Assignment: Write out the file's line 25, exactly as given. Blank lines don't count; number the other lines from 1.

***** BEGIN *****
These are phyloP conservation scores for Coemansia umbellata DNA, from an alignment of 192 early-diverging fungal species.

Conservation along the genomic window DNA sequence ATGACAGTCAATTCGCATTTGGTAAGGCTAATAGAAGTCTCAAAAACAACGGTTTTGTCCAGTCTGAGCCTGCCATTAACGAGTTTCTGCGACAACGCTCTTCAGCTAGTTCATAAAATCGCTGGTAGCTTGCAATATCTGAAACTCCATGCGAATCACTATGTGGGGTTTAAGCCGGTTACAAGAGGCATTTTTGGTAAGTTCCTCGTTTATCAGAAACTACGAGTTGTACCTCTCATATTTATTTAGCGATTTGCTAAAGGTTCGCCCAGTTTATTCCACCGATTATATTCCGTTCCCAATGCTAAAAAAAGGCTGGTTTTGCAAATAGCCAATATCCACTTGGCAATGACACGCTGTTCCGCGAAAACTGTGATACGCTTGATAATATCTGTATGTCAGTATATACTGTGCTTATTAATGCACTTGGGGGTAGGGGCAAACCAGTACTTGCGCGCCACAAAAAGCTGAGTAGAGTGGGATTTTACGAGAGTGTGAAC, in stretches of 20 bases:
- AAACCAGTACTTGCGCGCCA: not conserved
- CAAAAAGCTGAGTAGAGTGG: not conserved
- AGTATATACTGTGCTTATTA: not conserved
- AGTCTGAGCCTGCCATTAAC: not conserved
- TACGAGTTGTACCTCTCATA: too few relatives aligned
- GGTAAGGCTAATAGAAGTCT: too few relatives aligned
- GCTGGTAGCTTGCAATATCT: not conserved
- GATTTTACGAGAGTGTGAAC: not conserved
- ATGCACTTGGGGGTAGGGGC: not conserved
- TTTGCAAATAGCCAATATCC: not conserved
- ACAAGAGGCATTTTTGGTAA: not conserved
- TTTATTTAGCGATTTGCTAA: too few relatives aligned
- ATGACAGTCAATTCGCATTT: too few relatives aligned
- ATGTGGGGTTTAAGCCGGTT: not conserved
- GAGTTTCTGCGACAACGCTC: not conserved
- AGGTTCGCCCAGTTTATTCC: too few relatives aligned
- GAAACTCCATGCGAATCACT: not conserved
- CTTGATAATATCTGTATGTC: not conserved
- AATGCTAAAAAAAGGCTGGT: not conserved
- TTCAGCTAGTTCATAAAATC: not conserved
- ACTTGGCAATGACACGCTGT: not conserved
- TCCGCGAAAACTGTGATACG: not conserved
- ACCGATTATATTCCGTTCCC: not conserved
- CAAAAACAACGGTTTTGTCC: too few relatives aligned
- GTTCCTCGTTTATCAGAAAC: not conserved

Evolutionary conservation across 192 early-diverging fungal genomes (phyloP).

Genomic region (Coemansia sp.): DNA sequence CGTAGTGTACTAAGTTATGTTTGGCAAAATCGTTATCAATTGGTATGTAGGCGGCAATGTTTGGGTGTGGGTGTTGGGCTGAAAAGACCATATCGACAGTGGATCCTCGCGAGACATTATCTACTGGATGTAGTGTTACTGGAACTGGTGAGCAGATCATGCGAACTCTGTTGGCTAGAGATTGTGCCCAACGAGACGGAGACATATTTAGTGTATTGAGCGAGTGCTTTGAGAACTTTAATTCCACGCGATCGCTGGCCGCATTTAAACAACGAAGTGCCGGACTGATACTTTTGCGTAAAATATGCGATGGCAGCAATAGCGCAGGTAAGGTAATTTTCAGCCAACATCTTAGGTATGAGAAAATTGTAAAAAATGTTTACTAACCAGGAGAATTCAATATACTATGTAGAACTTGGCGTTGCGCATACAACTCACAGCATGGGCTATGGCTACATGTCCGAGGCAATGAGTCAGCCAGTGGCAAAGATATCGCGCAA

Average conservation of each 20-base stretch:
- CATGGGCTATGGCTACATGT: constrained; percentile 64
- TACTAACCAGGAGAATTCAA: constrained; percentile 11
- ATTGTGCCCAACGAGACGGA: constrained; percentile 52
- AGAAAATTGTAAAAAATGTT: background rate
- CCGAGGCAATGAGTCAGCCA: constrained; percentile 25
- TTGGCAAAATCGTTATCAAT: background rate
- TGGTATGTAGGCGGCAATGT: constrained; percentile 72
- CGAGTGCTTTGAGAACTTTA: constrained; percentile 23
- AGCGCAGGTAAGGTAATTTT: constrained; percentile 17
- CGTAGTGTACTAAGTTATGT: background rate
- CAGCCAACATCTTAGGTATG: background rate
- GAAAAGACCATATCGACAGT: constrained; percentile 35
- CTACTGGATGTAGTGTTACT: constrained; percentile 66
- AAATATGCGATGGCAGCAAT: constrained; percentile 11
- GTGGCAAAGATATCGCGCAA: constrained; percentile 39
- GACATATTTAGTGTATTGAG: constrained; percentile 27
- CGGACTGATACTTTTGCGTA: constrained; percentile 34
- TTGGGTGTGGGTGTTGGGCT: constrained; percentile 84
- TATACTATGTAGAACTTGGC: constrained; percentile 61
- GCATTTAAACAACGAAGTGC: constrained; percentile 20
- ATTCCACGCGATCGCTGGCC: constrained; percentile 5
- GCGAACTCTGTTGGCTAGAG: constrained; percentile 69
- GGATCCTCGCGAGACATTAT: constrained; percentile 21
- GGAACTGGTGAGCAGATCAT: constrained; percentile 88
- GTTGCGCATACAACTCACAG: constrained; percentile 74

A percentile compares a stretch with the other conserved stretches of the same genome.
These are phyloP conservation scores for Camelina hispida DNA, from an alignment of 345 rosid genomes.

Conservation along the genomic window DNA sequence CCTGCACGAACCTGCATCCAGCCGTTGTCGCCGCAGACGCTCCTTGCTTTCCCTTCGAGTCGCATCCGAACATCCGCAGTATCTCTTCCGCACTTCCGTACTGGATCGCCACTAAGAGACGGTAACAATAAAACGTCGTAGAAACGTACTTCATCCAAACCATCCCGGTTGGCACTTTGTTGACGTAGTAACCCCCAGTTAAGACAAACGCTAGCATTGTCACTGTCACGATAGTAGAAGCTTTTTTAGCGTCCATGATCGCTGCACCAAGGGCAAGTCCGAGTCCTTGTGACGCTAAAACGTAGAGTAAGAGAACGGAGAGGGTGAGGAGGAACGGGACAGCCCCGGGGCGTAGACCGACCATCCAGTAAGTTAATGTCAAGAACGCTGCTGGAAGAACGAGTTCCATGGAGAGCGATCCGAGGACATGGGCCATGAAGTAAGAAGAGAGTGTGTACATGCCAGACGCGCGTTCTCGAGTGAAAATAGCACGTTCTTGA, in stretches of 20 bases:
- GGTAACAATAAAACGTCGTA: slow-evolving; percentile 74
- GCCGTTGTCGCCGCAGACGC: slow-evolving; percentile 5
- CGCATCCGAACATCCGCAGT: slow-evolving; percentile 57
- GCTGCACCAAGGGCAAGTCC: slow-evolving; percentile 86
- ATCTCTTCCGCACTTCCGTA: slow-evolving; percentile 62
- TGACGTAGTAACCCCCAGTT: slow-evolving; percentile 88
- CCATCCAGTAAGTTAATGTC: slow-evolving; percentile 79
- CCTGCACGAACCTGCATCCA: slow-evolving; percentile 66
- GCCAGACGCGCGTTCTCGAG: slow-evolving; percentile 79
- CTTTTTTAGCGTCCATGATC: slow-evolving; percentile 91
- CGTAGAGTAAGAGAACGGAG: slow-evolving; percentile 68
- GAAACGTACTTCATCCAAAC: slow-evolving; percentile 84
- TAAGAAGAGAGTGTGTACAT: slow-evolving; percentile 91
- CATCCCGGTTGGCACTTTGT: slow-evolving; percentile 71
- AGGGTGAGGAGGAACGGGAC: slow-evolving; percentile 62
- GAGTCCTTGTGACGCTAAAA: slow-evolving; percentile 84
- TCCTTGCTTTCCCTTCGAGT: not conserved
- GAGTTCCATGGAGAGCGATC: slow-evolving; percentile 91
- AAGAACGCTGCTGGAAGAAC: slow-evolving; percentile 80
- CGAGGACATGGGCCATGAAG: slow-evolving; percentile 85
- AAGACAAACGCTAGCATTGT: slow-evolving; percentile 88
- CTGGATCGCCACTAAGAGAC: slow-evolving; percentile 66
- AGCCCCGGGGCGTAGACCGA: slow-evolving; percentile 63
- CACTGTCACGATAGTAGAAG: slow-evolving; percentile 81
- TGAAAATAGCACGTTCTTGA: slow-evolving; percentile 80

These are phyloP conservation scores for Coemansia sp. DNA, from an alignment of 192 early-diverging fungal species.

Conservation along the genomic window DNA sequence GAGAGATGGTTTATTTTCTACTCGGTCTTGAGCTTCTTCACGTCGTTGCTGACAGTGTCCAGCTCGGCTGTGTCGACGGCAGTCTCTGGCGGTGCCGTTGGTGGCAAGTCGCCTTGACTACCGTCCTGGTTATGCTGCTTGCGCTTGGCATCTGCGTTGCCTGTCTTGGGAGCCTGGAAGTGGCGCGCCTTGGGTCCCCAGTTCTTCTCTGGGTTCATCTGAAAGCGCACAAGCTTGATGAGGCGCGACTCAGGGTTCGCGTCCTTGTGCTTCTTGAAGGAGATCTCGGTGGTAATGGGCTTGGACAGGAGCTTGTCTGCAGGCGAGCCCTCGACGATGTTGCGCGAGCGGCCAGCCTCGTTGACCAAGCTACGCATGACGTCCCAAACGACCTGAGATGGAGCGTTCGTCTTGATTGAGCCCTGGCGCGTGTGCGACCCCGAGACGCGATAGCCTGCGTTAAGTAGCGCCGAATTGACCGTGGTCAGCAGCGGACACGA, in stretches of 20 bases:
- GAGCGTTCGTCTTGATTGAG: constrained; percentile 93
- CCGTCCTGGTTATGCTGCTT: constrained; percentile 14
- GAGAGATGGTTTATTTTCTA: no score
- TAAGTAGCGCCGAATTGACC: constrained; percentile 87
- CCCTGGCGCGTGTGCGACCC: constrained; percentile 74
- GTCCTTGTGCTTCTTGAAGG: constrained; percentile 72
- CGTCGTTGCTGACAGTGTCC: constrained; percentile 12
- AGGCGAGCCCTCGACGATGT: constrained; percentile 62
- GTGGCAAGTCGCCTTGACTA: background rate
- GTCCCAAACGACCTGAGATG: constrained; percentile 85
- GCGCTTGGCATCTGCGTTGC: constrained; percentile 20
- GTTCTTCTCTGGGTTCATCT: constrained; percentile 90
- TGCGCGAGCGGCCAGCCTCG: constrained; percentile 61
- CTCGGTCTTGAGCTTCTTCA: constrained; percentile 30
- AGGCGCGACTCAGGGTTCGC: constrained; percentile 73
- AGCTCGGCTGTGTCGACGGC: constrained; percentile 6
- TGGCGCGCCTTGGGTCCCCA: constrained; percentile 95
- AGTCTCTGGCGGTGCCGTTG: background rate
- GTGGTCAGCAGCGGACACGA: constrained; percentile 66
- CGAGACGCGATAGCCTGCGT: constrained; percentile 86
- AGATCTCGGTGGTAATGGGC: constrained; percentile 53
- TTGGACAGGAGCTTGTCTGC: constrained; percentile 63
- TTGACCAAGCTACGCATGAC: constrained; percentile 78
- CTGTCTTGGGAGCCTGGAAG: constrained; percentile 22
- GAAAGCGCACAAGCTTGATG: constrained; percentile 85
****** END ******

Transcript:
- ACCGATTATATTCCGTTCCC: not conserved